Widespread examples of excessive force by police, though devastating, does offer teachable moments. Maybe those fortunate civilians who never had to deal with police brutality, those who see officers as their “friends,” can now relate to what people of color have endured for years.
The plethora of reports on unarmed black men being injured or gunned down by white officers has reached epidemic proportions which can no longer be ignored. Media scrutiny has shined a light on a facet of life that black people know all too well, but which most white people seldom see.
As President Barack Obama said this week, tensions between police and local residents (often minority) is “not new, and we shouldn't pretend that it's new." Black folks have been complaining about it for generations. It really happens to us, our children, parents, relatives and friends more often that it should. It’s a fact of life; we’re not making this up.
April 29 marks the twenty-third anniversary of the L.A. riots that followed the acquittal of four white police officers who beat black motorist Rodney King. Had it not been for a civilian with a video camera, we might not have ever known what happened.
Top law enforcement officials across the country like our Attorney General Kamala Harris are calling for more police accountability, and particularly that officers wear body cameras. However, even with 4 LAPD officers being caught on video beating King while he was on the ground, they were still acquitted. Even with video showing Eric Garner being choked to death by officers, and audio of him telling them he could not breathe, they still walked free.
It’s clear that we are going to need more than clear video evidence to bring justice to our communities. As one woman said after the King verdict, “They want me to believe, I did not see what I saw.”
Video does help, as in the case of Walter Scott, who was shot 8 times, unarmed while clearly running away from the police. But for every case like this one, there are 10 others where bad cops get away with murder.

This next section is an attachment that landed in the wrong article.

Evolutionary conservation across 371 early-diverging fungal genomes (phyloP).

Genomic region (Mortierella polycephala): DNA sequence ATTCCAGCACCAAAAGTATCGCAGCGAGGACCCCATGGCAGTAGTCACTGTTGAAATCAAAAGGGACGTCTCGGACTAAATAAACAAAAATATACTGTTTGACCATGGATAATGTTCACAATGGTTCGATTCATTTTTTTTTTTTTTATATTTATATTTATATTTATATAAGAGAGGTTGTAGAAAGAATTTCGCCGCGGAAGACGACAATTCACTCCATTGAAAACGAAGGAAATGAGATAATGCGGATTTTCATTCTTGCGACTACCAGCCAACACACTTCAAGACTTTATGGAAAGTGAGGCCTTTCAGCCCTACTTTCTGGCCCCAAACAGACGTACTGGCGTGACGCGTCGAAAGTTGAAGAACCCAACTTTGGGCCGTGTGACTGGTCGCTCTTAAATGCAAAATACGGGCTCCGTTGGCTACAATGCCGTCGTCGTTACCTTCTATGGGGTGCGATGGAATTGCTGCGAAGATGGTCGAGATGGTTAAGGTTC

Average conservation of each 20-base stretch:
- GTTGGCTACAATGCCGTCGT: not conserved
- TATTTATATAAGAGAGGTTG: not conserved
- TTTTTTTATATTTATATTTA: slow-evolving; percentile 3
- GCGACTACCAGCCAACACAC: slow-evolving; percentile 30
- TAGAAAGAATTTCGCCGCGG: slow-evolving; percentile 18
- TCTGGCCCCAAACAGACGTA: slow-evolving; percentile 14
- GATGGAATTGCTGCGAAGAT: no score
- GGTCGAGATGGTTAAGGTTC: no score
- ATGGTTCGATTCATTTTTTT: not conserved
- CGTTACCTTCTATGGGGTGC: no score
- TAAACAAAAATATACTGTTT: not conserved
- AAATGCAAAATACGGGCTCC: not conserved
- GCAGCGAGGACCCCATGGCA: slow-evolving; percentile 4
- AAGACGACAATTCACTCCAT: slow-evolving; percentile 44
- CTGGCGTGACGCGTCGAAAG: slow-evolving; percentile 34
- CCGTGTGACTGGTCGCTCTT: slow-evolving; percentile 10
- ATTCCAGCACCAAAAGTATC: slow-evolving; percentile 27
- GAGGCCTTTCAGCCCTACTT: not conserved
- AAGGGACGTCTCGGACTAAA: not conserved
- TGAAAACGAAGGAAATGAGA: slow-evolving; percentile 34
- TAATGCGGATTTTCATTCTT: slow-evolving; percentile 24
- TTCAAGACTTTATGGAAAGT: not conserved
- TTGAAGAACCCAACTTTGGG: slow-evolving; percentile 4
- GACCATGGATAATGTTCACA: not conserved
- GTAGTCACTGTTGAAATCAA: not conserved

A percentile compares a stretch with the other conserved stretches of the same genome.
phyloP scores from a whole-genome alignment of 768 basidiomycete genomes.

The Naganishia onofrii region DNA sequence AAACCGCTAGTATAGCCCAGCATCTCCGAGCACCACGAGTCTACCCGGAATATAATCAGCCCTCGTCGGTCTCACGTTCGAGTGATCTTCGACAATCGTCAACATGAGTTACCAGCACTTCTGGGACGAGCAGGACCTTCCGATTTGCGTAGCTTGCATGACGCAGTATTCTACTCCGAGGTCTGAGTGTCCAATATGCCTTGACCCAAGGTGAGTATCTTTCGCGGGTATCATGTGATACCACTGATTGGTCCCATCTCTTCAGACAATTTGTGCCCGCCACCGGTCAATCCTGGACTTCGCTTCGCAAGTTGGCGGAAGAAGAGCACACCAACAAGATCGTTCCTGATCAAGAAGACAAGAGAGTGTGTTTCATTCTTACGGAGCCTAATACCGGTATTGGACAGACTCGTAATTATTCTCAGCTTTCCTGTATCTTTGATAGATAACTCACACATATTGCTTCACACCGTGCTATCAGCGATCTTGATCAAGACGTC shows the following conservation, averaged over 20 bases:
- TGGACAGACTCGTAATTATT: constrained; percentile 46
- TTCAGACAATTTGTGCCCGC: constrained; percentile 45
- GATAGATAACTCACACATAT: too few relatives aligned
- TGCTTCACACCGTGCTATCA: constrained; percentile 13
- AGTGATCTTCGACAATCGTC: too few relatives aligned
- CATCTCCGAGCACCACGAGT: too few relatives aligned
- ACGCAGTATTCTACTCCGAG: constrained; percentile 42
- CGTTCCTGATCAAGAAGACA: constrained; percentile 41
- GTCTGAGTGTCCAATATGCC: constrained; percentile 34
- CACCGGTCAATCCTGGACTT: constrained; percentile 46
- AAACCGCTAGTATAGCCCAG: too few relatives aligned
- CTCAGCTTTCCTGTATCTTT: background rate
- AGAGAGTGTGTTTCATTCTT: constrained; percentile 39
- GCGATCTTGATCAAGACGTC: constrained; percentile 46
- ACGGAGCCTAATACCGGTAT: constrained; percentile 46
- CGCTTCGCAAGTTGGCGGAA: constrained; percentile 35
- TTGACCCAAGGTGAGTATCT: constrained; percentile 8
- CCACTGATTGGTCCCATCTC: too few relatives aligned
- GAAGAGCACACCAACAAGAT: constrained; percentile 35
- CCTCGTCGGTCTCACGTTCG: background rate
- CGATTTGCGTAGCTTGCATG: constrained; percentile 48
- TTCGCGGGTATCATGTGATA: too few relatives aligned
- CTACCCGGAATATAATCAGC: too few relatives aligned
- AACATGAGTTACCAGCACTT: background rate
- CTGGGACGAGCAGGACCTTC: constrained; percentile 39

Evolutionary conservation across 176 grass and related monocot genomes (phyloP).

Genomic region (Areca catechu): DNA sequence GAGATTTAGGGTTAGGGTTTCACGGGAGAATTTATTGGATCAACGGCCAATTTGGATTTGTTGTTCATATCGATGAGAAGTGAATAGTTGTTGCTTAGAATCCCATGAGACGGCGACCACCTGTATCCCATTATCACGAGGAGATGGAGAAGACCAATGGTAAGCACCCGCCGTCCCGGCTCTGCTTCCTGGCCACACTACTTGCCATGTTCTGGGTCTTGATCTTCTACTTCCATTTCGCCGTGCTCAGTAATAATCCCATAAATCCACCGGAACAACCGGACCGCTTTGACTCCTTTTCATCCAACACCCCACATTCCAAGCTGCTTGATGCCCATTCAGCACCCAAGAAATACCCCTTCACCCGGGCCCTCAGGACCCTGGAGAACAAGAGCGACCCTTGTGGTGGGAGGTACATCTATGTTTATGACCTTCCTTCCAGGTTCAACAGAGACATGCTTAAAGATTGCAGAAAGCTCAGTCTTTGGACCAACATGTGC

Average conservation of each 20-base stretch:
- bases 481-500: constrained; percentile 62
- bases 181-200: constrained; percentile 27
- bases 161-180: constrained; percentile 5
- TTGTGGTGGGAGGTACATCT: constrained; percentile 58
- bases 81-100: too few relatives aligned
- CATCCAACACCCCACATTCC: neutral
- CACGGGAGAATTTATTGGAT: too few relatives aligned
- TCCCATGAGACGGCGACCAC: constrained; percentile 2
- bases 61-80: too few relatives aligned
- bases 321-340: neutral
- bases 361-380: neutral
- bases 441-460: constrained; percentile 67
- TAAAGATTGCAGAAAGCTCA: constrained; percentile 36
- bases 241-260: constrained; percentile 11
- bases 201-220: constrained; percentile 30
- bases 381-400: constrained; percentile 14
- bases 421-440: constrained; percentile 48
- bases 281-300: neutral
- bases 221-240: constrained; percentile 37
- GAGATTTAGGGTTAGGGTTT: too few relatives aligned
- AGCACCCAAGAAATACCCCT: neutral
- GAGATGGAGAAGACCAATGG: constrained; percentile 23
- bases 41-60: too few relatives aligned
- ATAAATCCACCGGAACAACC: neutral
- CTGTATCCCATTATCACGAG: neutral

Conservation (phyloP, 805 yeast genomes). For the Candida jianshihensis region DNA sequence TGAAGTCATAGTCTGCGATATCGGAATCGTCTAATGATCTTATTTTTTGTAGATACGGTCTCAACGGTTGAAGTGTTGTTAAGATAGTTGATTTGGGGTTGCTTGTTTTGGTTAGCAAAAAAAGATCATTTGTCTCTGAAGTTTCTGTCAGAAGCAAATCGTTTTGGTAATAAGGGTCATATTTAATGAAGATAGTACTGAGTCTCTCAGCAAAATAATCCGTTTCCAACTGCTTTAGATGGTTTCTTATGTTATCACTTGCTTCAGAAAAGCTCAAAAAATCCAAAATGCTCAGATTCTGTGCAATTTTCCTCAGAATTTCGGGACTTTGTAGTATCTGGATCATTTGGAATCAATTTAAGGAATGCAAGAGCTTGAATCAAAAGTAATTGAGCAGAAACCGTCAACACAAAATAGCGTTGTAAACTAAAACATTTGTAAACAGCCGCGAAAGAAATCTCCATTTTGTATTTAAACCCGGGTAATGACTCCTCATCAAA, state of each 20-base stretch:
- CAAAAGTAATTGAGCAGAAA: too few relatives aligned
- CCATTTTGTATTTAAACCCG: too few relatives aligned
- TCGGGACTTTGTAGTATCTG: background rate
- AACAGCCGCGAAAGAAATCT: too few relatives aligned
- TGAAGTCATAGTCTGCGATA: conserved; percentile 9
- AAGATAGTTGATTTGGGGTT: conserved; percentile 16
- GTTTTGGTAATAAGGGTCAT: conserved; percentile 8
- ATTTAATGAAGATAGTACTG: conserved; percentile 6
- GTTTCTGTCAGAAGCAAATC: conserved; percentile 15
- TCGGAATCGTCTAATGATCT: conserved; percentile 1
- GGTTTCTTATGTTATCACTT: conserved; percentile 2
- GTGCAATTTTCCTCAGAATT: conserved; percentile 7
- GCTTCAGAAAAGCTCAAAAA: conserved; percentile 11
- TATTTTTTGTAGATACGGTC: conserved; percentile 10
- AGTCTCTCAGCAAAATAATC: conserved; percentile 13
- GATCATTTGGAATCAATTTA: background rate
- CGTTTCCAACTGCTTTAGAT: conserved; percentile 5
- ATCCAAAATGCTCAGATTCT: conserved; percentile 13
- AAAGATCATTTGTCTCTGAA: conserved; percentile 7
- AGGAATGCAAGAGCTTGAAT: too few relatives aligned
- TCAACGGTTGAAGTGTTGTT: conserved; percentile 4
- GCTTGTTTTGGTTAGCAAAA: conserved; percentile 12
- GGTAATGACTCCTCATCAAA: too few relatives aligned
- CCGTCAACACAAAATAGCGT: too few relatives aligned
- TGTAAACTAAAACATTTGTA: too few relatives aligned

Now that the Dept. of Justice is getting more involved in police shootings of unarmed suspects, hopefully the scales will become more balanced. It will take a multi-layered approach to solve this horrible problem. It will take a national standard for training officers, which must address cultural and racial stereotypes, excessive force, mental and emotional health, a broken justice system, more diverse jury selection, and of course, cameras.
In Baltimore, as police brace for another possible night of rioting, healing is already taking place. Volunteers have rolled up their sleeves to help clean up the mess made by protestors who allowed anger to destroy the very community they depend on to work, shop, worship and raise families.
America’s history of strained relations between the black community and police must be revised. And that means taking ownership of our communities. We must not allow terrorists to control our neighborhoods, whether they are police who seek to do harm or knee-jerk reactionaries looking for an excuse to loot and destroy property.
It’s good that others are starting to relate to our pain, but it’s even better when we step up in unity, working to eradicate bad guys on both sides.